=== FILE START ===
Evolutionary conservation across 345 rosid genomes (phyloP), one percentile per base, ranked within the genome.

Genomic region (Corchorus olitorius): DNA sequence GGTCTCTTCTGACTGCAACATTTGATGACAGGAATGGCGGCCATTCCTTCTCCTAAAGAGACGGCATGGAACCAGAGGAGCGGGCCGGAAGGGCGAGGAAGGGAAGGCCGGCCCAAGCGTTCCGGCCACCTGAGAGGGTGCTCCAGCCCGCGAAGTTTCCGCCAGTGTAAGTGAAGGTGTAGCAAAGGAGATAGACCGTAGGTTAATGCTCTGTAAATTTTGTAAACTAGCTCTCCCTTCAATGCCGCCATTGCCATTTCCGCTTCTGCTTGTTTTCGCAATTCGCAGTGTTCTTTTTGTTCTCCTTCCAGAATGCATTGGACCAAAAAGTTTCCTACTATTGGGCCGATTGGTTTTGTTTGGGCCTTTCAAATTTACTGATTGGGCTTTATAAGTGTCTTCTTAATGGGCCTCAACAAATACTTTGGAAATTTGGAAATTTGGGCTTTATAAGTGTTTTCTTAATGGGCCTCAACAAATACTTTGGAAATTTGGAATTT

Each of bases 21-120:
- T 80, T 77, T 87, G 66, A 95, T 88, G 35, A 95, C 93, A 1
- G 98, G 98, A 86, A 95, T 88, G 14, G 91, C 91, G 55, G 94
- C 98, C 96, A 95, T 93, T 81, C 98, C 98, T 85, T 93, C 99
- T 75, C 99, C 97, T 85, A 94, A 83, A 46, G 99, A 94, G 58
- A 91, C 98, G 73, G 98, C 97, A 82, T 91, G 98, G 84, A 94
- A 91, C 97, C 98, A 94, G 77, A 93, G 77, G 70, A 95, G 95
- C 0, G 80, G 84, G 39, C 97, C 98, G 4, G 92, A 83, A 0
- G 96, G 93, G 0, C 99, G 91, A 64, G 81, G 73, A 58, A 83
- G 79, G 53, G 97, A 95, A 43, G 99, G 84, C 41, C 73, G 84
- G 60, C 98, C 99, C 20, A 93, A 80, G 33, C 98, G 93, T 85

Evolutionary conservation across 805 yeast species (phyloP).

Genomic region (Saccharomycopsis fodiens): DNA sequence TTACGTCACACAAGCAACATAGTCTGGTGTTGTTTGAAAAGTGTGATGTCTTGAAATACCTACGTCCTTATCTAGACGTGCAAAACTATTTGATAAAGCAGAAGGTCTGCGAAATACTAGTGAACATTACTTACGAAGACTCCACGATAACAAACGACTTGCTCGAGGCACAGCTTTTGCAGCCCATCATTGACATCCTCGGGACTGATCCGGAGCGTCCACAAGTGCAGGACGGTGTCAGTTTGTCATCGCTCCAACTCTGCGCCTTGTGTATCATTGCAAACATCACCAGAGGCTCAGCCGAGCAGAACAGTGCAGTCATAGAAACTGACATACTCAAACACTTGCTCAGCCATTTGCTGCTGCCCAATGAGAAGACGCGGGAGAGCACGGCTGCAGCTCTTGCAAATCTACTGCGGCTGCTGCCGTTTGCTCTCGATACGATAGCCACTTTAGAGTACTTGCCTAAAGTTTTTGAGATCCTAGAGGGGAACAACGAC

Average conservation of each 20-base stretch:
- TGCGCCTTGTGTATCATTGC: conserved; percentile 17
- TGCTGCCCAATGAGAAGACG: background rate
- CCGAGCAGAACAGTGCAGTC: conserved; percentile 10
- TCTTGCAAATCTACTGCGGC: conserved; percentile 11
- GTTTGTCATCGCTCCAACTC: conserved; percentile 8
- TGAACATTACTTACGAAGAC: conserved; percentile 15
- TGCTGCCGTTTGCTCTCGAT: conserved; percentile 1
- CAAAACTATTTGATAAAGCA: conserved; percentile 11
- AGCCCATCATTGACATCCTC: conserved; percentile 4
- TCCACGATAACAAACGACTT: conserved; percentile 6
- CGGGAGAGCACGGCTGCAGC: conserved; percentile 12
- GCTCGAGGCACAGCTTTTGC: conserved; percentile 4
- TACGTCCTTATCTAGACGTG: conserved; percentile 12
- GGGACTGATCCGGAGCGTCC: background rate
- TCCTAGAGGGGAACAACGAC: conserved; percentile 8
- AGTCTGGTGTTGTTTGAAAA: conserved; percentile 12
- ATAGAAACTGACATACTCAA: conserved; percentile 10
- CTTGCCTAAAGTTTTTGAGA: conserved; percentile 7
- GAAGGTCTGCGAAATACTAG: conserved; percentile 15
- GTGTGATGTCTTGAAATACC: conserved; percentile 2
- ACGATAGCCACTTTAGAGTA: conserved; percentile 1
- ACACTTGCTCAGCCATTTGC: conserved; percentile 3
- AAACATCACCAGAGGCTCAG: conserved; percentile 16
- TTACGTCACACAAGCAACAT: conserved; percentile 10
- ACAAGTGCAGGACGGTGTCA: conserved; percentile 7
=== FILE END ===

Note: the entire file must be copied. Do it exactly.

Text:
Evolutionary conservation across 345 rosid genomes (phyloP), one percentile per base, ranked within the genome.

Genomic region (Corchorus olitorius): DNA sequence GGTCTCTTCTGACTGCAACATTTGATGACAGGAATGGCGGCCATTCCTTCTCCTAAAGAGACGGCATGGAACCAGAGGAGCGGGCCGGAAGGGCGAGGAAGGGAAGGCCGGCCCAAGCGTTCCGGCCACCTGAGAGGGTGCTCCAGCCCGCGAAGTTTCCGCCAGTGTAAGTGAAGGTGTAGCAAAGGAGATAGACCGTAGGTTAATGCTCTGTAAATTTTGTAAACTAGCTCTCCCTTCAATGCCGCCATTGCCATTTCCGCTTCTGCTTGTTTTCGCAATTCGCAGTGTTCTTTTTGTTCTCCTTCCAGAATGCATTGGACCAAAAAGTTTCCTACTATTGGGCCGATTGGTTTTGTTTGGGCCTTTCAAATTTACTGATTGGGCTTTATAAGTGTCTTCTTAATGGGCCTCAACAAATACTTTGGAAATTTGGAAATTTGGGCTTTATAAGTGTTTTCTTAATGGGCCTCAACAAATACTTTGGAAATTTGGAATTT

Each of bases 21-120:
- T 80, T 77, T 87, G 66, A 95, T 88, G 35, A 95, C 93, A 1
- G 98, G 98, A 86, A 95, T 88, G 14, G 91, C 91, G 55, G 94
- C 98, C 96, A 95, T 93, T 81, C 98, C 98, T 85, T 93, C 99
- T 75, C 99, C 97, T 85, A 94, A 83, A 46, G 99, A 94, G 58
- A 91, C 98, G 73, G 98, C 97, A 82, T 91, G 98, G 84, A 94
- A 91, C 97, C 98, A 94, G 77, A 93, G 77, G 70, A 95, G 95
- C 0, G 80, G 84, G 39, C 97, C 98, G 4, G 92, A 83, A 0
- G 96, G 93, G 0, C 99, G 91, A 64, G 81, G 73, A 58, A 83
- G 79, G 53, G 97, A 95, A 43, G 99, G 84, C 41, C 73, G 84
- G 60, C 98, C 99, C 20, A 93, A 80, G 33, C 98, G 93, T 85

Evolutionary conservation across 805 yeast species (phyloP).

Genomic region (Saccharomycopsis fodiens): DNA sequence TTACGTCACACAAGCAACATAGTCTGGTGTTGTTTGAAAAGTGTGATGTCTTGAAATACCTACGTCCTTATCTAGACGTGCAAAACTATTTGATAAAGCAGAAGGTCTGCGAAATACTAGTGAACATTACTTACGAAGACTCCACGATAACAAACGACTTGCTCGAGGCACAGCTTTTGCAGCCCATCATTGACATCCTCGGGACTGATCCGGAGCGTCCACAAGTGCAGGACGGTGTCAGTTTGTCATCGCTCCAACTCTGCGCCTTGTGTATCATTGCAAACATCACCAGAGGCTCAGCCGAGCAGAACAGTGCAGTCATAGAAACTGACATACTCAAACACTTGCTCAGCCATTTGCTGCTGCCCAATGAGAAGACGCGGGAGAGCACGGCTGCAGCTCTTGCAAATCTACTGCGGCTGCTGCCGTTTGCTCTCGATACGATAGCCACTTTAGAGTACTTGCCTAAAGTTTTTGAGATCCTAGAGGGGAACAACGAC

Average conservation of each 20-base stretch:
- TGCGCCTTGTGTATCATTGC: conserved; percentile 17
- TGCTGCCCAATGAGAAGACG: background rate
- CCGAGCAGAACAGTGCAGTC: conserved; percentile 10
- TCTTGCAAATCTACTGCGGC: conserved; percentile 11
- GTTTGTCATCGCTCCAACTC: conserved; percentile 8
- TGAACATTACTTACGAAGAC: conserved; percentile 15
- TGCTGCCGTTTGCTCTCGAT: conserved; percentile 1
- CAAAACTATTTGATAAAGCA: conserved; percentile 11
- AGCCCATCATTGACATCCTC: conserved; percentile 4
- TCCACGATAACAAACGACTT: conserved; percentile 6
- CGGGAGAGCACGGCTGCAGC: conserved; percentile 12
- GCTCGAGGCACAGCTTTTGC: conserved; percentile 4
- TACGTCCTTATCTAGACGTG: conserved; percentile 12
- GGGACTGATCCGGAGCGTCC: background rate
- TCCTAGAGGGGAACAACGAC: conserved; percentile 8
- AGTCTGGTGTTGTTTGAAAA: conserved; percentile 12
- ATAGAAACTGACATACTCAA: conserved; percentile 10
- CTTGCCTAAAGTTTTTGAGA: conserved; percentile 7
- GAAGGTCTGCGAAATACTAG: conserved; percentile 15
- GTGTGATGTCTTGAAATACC: conserved; percentile 2
- ACGATAGCCACTTTAGAGTA: conserved; percentile 1
- ACACTTGCTCAGCCATTTGC: conserved; percentile 3
- AAACATCACCAGAGGCTCAG: conserved; percentile 16
- TTACGTCACACAAGCAACAT: conserved; percentile 10
- ACAAGTGCAGGACGGTGTCA: conserved; percentile 7